The artificial intelligence behind Wikipedia
If you’ve ever read through a few Wikipedia entries on U.S. cities and thought they sounded, well … robotic, you might be right. Chances are the article was written by a piece of software. Automated programs called bots have been working behind the scenes since the online public encyclopedia was born. They’ve become such important entities that one, named Antivandalism Bot, was even nominated for a spot on the governing committee (it didn’t win). And like good politicians the bots are stirring up controversy.
“Bots aren’t just programs—they are participants with lives and responsibilities,” says Stuart Geiger, a doctoral student in Berkeley’s School of Information. “If we’re interested in understanding how Wikipedia works, we have to include these bots in our stories and our histories.” Geiger, who describes himself as a kid who grew up on the Internet, has been investigating the social structure of Wikipedia for several years. He recently summarized his findings in a chapter of the book Critical Point of View: A Wikipedia Reader, published by the nonprofit Institute of Network Cultures in Amsterdam.
From their humble beginnings as the lines of code that “did the tasks no human wanted to do,” bots have become integral players in the editorial and social structure of Wikipedia, according to Geiger. Organizing global workflows, enforcing antivandalism policies and editorial guidelines such as the “only three reversions in 24 hours” rule, bots monitor user activity and continually curate the data they gather.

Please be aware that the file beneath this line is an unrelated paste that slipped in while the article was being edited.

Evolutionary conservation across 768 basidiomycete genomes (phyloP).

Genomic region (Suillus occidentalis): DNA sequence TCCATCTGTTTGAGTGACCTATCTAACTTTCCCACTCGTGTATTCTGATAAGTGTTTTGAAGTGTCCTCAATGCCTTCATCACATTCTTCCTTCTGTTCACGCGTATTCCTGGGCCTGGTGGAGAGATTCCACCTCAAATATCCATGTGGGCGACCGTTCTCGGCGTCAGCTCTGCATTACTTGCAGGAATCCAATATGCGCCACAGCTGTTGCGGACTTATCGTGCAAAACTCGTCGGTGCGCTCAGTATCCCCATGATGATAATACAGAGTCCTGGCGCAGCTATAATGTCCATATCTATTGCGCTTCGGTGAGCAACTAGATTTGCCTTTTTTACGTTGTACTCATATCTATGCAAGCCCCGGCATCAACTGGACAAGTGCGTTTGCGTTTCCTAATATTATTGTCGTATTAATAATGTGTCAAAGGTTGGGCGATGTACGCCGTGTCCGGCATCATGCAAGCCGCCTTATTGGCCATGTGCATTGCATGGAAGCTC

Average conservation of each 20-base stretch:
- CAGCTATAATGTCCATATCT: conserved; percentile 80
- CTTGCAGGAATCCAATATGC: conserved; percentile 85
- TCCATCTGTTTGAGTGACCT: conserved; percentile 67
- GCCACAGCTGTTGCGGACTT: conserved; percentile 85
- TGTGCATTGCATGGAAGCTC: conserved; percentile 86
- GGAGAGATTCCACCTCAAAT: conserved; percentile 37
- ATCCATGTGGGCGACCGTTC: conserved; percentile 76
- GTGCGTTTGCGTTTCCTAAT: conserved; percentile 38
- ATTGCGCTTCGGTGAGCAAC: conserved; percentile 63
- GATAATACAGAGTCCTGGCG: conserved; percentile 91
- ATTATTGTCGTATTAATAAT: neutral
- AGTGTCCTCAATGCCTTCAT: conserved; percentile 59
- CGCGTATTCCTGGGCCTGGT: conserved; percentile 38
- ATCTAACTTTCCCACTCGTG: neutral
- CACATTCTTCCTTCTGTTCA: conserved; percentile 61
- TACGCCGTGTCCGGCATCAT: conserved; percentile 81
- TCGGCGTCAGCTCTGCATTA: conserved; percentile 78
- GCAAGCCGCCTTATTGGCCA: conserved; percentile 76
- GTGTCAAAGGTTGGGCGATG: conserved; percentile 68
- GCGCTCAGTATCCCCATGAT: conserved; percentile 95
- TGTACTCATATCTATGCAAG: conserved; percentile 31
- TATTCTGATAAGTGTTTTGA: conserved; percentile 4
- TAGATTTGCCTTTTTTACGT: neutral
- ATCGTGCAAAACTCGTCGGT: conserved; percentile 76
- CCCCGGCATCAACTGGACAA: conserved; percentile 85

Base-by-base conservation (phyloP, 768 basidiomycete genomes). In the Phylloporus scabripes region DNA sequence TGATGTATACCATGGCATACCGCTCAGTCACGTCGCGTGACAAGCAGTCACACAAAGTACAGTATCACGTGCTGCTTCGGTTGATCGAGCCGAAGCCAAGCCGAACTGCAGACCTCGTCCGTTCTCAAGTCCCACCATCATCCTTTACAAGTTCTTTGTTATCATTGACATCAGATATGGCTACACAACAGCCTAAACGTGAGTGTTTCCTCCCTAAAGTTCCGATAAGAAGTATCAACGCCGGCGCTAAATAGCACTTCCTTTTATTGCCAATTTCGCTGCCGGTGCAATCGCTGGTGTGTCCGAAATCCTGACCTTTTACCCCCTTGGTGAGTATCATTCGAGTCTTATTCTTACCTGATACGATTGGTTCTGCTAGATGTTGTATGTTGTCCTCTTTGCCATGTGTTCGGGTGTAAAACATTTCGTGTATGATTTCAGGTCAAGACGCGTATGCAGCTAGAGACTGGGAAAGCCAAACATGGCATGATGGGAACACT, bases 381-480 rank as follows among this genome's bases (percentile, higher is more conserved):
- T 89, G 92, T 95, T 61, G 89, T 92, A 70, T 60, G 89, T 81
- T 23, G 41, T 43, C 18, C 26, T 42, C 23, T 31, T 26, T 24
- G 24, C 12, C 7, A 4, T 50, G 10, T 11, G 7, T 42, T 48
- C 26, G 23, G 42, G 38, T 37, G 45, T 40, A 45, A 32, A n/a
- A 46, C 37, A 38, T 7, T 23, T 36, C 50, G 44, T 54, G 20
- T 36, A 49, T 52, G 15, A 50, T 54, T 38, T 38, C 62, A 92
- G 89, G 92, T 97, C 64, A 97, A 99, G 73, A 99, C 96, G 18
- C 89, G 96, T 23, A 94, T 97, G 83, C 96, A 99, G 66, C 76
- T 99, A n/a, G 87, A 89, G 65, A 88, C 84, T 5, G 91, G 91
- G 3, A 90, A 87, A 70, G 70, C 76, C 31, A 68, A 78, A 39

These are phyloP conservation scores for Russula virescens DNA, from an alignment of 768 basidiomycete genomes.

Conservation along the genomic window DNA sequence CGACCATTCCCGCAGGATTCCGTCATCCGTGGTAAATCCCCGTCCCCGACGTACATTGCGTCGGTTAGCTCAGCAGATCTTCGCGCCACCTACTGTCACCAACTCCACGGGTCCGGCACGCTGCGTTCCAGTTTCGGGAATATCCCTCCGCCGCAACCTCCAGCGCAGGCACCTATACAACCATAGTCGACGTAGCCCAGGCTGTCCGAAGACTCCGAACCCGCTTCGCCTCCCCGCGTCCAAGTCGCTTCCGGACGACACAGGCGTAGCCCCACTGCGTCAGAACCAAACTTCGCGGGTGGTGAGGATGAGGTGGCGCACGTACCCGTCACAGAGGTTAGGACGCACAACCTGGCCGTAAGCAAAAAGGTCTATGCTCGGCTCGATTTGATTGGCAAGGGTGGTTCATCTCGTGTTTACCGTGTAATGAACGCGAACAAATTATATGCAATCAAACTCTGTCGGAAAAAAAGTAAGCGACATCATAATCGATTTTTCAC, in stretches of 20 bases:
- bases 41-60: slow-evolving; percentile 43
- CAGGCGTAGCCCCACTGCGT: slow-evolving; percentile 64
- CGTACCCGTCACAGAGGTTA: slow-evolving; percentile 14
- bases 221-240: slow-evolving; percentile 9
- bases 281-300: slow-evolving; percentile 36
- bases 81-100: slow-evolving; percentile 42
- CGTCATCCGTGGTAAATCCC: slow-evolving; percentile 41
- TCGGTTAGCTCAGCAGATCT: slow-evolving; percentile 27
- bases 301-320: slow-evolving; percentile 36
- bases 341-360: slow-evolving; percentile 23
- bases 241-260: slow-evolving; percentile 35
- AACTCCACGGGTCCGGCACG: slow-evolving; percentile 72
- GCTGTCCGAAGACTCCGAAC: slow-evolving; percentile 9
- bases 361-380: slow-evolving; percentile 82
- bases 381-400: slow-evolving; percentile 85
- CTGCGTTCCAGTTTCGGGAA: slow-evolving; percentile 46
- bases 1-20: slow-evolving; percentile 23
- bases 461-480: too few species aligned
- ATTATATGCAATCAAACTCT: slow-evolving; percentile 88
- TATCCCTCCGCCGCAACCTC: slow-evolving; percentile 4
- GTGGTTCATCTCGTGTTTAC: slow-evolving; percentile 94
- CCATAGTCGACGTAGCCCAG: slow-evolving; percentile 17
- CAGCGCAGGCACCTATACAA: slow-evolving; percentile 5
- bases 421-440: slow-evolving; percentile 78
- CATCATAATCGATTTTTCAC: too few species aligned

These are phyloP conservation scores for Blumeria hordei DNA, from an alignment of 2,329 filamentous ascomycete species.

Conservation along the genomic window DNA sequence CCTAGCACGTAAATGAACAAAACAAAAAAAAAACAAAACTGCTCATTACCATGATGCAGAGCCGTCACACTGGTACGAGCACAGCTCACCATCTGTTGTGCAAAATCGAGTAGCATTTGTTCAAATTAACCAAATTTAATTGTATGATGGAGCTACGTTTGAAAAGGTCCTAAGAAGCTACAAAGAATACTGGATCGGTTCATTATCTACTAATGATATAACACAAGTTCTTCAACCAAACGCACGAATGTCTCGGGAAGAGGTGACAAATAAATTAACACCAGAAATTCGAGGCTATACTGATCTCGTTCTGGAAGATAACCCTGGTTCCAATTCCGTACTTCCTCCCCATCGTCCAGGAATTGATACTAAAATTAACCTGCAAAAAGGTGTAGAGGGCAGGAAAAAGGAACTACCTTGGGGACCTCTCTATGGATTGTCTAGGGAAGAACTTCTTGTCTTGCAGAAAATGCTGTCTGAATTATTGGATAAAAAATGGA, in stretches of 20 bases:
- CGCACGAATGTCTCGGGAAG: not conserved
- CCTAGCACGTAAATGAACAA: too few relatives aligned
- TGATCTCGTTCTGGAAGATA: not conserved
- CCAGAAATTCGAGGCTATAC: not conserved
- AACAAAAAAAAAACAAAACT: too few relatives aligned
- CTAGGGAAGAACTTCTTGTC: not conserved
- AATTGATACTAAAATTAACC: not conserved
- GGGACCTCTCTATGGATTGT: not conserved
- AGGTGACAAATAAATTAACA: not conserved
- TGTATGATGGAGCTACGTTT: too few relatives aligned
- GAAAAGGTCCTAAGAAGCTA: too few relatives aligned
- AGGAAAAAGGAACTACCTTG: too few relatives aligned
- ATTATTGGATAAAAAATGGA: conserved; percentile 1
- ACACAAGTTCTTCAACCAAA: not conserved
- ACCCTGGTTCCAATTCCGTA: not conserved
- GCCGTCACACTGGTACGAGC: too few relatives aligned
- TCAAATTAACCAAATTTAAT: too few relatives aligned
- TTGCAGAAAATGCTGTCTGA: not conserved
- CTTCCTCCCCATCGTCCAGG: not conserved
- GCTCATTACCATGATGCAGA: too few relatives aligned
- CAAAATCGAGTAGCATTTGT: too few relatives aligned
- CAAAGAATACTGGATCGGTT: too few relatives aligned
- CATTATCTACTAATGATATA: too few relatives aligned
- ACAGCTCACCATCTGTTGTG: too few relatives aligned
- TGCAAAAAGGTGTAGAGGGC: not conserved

“The antivandalism bots, especially, are critical to the concept of Wikipedia as a free online encyclopedia that anyone can edit,” Geiger says. “If these bots didn’t exist, that structure could not survive. We would be overrun by spam in hours.”
Yet Geiger’s favorite example of a bot’s “rise to power” is not the crime-fighting anti-spam bot, but the more modest HagermanBot. “It was originally written as a program that would sign and date user comments if the person forgot to do it.” Though considered good editorial practice, signing comments wasn’t mandatory until the bot was introduced.
As one of the first bots that imposed a social norm rather than just an editorial standard, HagermanBot created intense controversy over whether bots should be allowed to use the information they were monitoring to edit people’s comments. “[HagermanBot] started out so humbly, and it stepped into this quagmire that was so out of its league,” says Geiger. “It really provoked the debate on what bots could and couldn’t do with the information they monitored.” If knowledge is power, information-storing bots were growing into powerful social actors.
Heated discussions about the rights of human and robotic editors eventually led to the insertion of a clause in people’s user agreements, giving contributors the choice of whether they wanted HagermanBot or similar bots editing their comments.
There’s a limit to how much bots can do, though. “Bots don’t replace humans. Their role is really to augment the human experience,” Geiger clarifies. “The goal is to have a bot do one thing that a human does, and do it well enough that you can’t even tell it’s a robot doing it.”